Why Do We Drink Eggnog During the Holidays?
It’s December. You know what that means! Time for all the holiday cheer, holiday shopping, holiday cards, holiday parties, and holiday gluttony. And one more thing to celebrate: Eggs
That sweet, thick, creamy, butterscotch-colored liquid is the beverage of choice this time of year. But why is eggnog associated with Christmas? First let’s look at the etymology of the word. According to food historian, Babson College professor, and author of Hog and Hominy: Soul Food from Africa to America, Frederick Opie, “Colonists referred to rum as grog; bartenders served rum in small wooden carved mugs called noggins. Thus the drink eventually became egg-n-grog and over time eggnog.”
According to Opie, eggnog has it’s roots in British aristocracy: “In the winter, the wealthy would drink warm milk and egg beverages seasoned with pricey spices such as ground nutmeg and cinnamon and expensive liquors like brandy and sherry to keep it from spoiling.” When the drink passed to America, rum was used. During the American Revolution, Opie explains, rum was replaced with moonshine since supplies of rum from the Caribbean were low. That scarcity could account for eggnog’s designation a special occasion-only drink.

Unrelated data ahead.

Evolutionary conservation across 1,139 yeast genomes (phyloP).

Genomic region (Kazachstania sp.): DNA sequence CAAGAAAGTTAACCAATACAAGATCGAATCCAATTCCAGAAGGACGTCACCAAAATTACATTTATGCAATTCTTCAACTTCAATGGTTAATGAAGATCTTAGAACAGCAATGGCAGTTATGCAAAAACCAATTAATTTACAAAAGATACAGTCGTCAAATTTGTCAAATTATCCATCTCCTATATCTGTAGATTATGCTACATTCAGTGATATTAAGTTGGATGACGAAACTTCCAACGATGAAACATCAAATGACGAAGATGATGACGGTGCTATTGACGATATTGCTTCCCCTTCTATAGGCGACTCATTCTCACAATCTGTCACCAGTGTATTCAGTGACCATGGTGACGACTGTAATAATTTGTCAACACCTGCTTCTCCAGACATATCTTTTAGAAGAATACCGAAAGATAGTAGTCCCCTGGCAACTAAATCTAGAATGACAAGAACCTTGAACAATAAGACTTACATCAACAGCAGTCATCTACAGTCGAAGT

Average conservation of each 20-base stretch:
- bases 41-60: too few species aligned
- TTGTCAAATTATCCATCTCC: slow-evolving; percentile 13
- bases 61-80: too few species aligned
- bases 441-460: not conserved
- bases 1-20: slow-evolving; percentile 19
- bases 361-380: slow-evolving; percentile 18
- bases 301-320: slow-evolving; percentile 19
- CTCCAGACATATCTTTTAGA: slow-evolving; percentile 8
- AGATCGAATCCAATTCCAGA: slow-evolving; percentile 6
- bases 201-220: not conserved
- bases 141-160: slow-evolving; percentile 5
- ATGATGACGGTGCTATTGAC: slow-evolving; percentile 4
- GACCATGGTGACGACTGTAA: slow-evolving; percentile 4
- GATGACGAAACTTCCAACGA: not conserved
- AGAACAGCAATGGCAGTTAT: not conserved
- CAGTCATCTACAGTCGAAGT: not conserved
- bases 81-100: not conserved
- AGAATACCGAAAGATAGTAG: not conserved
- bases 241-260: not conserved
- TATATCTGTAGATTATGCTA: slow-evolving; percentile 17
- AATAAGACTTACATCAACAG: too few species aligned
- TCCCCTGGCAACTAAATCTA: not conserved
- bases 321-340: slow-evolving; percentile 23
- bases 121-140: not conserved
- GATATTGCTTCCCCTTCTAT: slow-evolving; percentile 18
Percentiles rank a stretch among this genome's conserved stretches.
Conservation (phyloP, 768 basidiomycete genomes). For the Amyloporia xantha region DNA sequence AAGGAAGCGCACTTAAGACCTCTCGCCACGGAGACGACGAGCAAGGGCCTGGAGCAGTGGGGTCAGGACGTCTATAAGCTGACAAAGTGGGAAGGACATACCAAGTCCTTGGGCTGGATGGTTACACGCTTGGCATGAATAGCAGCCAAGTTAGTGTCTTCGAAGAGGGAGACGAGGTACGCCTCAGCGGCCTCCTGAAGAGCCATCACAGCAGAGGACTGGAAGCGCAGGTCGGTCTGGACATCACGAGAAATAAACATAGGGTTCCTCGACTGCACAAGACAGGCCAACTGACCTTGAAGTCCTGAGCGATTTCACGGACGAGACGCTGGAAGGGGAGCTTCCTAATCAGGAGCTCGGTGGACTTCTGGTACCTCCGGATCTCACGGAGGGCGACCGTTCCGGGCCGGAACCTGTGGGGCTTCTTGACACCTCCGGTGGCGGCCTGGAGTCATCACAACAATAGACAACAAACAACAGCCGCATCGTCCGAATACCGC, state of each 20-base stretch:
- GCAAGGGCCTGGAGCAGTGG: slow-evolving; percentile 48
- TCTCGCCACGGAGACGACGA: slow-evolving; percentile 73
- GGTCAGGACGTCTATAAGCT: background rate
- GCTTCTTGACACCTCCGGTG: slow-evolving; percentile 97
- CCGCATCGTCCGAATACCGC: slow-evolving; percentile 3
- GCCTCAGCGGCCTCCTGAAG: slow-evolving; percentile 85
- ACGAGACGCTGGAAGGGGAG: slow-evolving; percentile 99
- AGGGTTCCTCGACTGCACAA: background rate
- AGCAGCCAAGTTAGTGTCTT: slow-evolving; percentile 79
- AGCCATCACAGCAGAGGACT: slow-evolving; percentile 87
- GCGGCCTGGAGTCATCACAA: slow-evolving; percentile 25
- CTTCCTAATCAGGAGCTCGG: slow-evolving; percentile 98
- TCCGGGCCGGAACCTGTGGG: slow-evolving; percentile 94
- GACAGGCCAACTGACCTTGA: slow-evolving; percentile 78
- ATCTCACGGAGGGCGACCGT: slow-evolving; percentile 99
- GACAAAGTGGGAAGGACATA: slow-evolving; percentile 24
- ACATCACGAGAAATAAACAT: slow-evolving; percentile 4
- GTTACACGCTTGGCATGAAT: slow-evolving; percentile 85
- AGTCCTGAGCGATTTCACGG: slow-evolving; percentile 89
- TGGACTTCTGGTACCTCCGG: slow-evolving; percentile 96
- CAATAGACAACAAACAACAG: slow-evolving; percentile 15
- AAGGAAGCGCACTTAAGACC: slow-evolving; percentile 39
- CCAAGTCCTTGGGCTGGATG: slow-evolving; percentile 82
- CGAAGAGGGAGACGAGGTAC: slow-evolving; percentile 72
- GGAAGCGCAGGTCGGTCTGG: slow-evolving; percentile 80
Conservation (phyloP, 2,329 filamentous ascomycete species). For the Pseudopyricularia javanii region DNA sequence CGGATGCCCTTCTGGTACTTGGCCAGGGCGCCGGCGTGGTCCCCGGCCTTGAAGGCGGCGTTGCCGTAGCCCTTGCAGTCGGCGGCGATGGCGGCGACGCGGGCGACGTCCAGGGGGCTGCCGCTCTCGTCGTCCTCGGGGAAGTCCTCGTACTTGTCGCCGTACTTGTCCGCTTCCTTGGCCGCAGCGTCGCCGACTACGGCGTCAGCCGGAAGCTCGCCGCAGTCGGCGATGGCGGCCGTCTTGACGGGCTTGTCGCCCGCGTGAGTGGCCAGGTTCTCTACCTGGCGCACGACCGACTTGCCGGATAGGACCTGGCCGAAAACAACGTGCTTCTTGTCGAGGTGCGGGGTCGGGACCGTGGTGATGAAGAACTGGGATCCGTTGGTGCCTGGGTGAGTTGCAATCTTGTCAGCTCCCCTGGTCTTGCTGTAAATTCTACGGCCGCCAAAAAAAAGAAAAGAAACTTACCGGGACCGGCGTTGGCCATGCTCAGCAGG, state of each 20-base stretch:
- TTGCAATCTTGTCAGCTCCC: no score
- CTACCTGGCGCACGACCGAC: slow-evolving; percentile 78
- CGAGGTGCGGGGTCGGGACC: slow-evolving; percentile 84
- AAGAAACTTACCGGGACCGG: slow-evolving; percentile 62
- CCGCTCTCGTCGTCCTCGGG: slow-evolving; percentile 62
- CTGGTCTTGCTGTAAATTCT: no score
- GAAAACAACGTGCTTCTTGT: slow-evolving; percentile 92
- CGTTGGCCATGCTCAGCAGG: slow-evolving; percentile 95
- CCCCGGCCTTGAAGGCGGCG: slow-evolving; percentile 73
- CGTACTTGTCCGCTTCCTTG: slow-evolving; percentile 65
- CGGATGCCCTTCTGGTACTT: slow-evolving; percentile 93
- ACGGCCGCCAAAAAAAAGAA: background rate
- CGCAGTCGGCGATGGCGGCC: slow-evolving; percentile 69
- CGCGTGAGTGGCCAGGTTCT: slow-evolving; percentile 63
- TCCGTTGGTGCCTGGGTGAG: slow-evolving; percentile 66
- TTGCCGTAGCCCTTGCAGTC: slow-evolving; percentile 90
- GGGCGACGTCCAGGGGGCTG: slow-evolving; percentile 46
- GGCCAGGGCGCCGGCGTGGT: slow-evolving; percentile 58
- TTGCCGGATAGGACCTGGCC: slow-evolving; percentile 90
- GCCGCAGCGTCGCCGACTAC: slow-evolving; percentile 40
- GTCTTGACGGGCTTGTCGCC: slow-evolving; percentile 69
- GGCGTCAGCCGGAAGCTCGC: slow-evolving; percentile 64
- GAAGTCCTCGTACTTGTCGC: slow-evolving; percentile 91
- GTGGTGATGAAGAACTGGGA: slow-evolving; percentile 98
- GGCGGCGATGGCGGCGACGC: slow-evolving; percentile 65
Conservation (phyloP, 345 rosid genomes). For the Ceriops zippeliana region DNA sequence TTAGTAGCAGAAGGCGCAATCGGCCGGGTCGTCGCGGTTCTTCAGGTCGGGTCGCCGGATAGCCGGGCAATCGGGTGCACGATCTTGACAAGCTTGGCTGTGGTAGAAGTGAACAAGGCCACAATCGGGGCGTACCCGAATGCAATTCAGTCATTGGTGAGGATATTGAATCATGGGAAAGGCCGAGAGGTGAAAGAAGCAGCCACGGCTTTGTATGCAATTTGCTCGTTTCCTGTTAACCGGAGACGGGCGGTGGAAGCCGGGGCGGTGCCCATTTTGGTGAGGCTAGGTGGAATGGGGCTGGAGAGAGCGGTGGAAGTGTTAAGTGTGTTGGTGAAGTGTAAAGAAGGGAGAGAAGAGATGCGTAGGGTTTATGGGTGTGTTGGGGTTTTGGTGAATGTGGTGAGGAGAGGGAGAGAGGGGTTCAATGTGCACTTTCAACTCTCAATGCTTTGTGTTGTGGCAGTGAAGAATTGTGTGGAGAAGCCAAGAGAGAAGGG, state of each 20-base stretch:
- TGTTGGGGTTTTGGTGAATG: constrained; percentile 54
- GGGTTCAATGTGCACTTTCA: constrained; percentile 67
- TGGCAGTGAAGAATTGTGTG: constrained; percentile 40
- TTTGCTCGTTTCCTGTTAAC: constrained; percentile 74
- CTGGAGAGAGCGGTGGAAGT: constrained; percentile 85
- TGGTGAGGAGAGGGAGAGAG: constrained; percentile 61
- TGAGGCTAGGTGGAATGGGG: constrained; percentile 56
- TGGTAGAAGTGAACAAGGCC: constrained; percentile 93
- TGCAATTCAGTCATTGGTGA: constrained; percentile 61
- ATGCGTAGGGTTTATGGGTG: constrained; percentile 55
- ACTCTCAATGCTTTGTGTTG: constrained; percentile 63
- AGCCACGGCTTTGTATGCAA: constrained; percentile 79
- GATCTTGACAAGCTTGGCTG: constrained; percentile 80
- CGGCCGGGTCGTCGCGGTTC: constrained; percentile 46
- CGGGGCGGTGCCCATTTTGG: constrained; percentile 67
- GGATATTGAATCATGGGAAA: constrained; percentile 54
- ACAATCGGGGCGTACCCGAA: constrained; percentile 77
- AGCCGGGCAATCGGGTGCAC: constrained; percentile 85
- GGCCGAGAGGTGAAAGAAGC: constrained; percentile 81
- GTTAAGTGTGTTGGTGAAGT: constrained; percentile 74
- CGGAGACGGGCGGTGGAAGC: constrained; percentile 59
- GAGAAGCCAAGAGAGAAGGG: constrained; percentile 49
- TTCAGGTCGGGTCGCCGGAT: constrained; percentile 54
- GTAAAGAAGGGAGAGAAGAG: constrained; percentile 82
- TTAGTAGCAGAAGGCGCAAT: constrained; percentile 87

The first recorded eggnog recipe dates back to 1775, and it called for rum. These days we can find the drink conveniently stocked in our supermarkets in bottles fresh from the local dairy and in a variety of other forms, including — one we want to try — Talenti’s Old World Eggnog Gelato. But you can also make the comforting drink at home. Why not try making Healthy Makeover Eggnog or traditional Holiday Eggnog.